The University Resources Committee made a recommendation to the Corporation earlier this month that the freeze placed on faculty and staff salaries be lifted in the next year's budget. Last year's budget initiated a freeze on all University employee wages due to the harsh economic climate.
Should the recommendation be acted upon by the Corporation when the budget is passed later this month, it would allow President Ruth Simmons' Plan for Academic Enrichment to continue in its efforts toward creating competitive faculty and staff wages, said Provost David Kertzer '69 P'95 P'98, who also chairs the URC.
"One of the goals of the Plan for Academic Enrichment was to ensure that Brown did have competitive salaries to ensure that we can build the best faculty possible," he said.
The plan was successful in bringing Brown closer to its competitors in terms of median staff and faculty salary by 2006, said Dean of the Faculty Rajiv Vohra P'07.
"In the first few years of the plan we made rapid progress," he said. "By 2006, in terms of where we stood as far as median salaries are concerned, we had made up for that gap."
But by 2008, these improvements had deteriorated due to changing economic conditions and cautionary measures that were implemented in the budget, Vohra said.
"We undertook some cautionary measures when the budget was to be decided. Salaries of senior administrators — those receiving more than $175,000 — were frozen and faculty salaries went up only by four percent," he said.
At the same time, Vohra noted that peer universities were still increasing their salaries at the normal rate — about five to six percent.
In 2009, University salaries took an even greater toll when the budget included no salary increases for any faculty or staff.
"Last year we were faced with having to very quickly cut $35 million from our prospective budget with very little time," Kertzer said.
"One of the levers you can most easily pull to save millions of dollars is freeze salary increases," he added.
Both Vohra and Kertzer noted that Brown was not alone in its 2009 salary freezes.
"Last year it was hardly uncommon for universities to have zero salary increases," Vohra said. "We were part of the much larger scenario."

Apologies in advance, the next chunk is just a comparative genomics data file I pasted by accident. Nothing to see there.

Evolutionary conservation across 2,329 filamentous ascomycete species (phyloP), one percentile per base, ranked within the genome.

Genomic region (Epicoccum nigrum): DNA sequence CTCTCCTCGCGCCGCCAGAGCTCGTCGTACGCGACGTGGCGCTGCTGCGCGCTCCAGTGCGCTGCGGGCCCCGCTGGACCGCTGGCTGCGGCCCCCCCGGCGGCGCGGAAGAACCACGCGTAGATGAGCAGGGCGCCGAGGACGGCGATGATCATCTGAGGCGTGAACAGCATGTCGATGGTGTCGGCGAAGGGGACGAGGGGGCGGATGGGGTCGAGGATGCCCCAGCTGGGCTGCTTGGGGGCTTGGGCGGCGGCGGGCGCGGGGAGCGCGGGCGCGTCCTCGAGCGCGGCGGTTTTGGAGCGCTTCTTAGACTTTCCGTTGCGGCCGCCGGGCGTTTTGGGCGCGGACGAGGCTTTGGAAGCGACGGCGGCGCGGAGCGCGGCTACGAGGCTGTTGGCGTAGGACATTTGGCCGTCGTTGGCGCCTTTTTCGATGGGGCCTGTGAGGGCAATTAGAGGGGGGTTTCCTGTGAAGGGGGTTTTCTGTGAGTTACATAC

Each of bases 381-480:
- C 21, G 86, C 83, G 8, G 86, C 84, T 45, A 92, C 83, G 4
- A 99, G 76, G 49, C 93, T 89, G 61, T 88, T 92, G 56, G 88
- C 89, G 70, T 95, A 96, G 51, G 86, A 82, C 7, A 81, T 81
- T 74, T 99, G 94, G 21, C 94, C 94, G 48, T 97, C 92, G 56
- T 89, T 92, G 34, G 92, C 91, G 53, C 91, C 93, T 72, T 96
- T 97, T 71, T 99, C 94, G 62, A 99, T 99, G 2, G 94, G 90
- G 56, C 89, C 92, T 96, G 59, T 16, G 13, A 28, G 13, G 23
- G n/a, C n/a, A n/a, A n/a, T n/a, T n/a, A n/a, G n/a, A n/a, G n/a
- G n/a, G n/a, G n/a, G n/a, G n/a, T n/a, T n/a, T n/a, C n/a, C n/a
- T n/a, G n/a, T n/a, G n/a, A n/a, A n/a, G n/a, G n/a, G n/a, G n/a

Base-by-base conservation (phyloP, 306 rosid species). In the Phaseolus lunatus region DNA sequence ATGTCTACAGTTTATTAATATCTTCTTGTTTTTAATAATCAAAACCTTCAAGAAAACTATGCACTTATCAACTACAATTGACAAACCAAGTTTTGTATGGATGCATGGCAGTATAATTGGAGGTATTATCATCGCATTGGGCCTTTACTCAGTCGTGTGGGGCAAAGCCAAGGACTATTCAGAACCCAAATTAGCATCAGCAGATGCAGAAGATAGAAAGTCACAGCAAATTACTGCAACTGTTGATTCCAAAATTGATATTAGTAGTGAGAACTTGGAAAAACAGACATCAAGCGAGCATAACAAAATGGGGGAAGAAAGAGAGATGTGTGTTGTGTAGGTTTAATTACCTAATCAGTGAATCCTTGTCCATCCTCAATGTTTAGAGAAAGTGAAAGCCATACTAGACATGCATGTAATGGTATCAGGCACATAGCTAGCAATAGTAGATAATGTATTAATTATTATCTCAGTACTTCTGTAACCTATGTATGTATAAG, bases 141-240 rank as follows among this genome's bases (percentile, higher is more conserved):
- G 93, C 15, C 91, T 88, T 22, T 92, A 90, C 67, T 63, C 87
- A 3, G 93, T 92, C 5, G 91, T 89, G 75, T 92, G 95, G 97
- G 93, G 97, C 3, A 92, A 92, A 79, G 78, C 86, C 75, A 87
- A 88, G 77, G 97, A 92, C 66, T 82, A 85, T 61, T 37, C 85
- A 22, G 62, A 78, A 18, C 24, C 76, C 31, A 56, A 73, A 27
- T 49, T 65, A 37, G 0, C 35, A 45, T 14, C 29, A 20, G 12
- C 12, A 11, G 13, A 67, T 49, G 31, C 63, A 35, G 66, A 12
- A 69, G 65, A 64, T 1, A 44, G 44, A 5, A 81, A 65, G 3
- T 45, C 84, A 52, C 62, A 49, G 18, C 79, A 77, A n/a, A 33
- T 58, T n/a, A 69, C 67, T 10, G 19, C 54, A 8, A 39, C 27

Despite similar trends at other peer institutions, zero salary increases are an unprecedented figure for Brown, Vohra said.
Kertzer said this year, the economic environment will allow for salary increases.
"We are still faced with having to cut tens of millions from the budget," he said. "But we have had the opportunity to do the organizational review to look at ways we could effect savings without affecting the core of the student experience."
Vohra said the decision to lift the salary freeze was made for two main reasons: to increase Brown's competitiveness with peer universities and to maintain employee morale.
"I think perhaps we have a window of opportunity in which we can make up for the grounds that we already lost," he said. "It boils down to making sure that we remain competitive."
Vohra and Kertzer both recognized the importance of keeping faculty and staff morale high.
"To have no salary increases means you are unable to reward even the most productive employees," Vohra said.
"A zero increase means that everyone is treated the same, regardless of their accomplishments, and that's a problem in itself, I think," he added.
Kertzer said that he is impressed with the dedication of University staff.
"Their good work is key to the good functioning of Brown. Nothing would function if they weren't there and working well," he said.
The general sentiment among faculty and staff regarding this year's salary freezes has been an understanding one, said Chung-I Tan, professor of physics and chair of the Faculty Executive Committee.
"The University has to make priorities," he said. "The priority right now is to maintain what we have set for the University, which include preserving academic programs as well as making sure that students' interests are being taken care of while they are on campus."
"In this difficult time I think everybody agrees that the budget is pretty tight," he said.
Kertzer made similar observations regarding faculty and staff reaction.
"It was widely understood that last year was an extraordinary one," he said. "I heard no criticism from faculty or staff."
Vohra noted that some faculty had gone as far as to advocate for another year of salary freezes due to the economic climate.
"I think that even today, there are some faculty who are here saying that we have such a difficult task ahead in cutting $30 million from next year's budget, that perhaps there shouldn't be an increase," he said. "However, I do worry that if (the freezes) were to continue, there could be more long-term impact on faculty and staff morale. We don't want to see our faculty beginning to think about the possibility of greener pastures."
Vohra hopes that the decision to lift the salary freezes will put Brown back on the track that it was on before 2006.
"I think we are well-positioned but I wouldn't say that we can be complacent," he said. "It's going to remain a challenge, but if we are able to ensure that we do not lose ground in the next few years, then we should ensure we will be in a reasonable place for the years to come."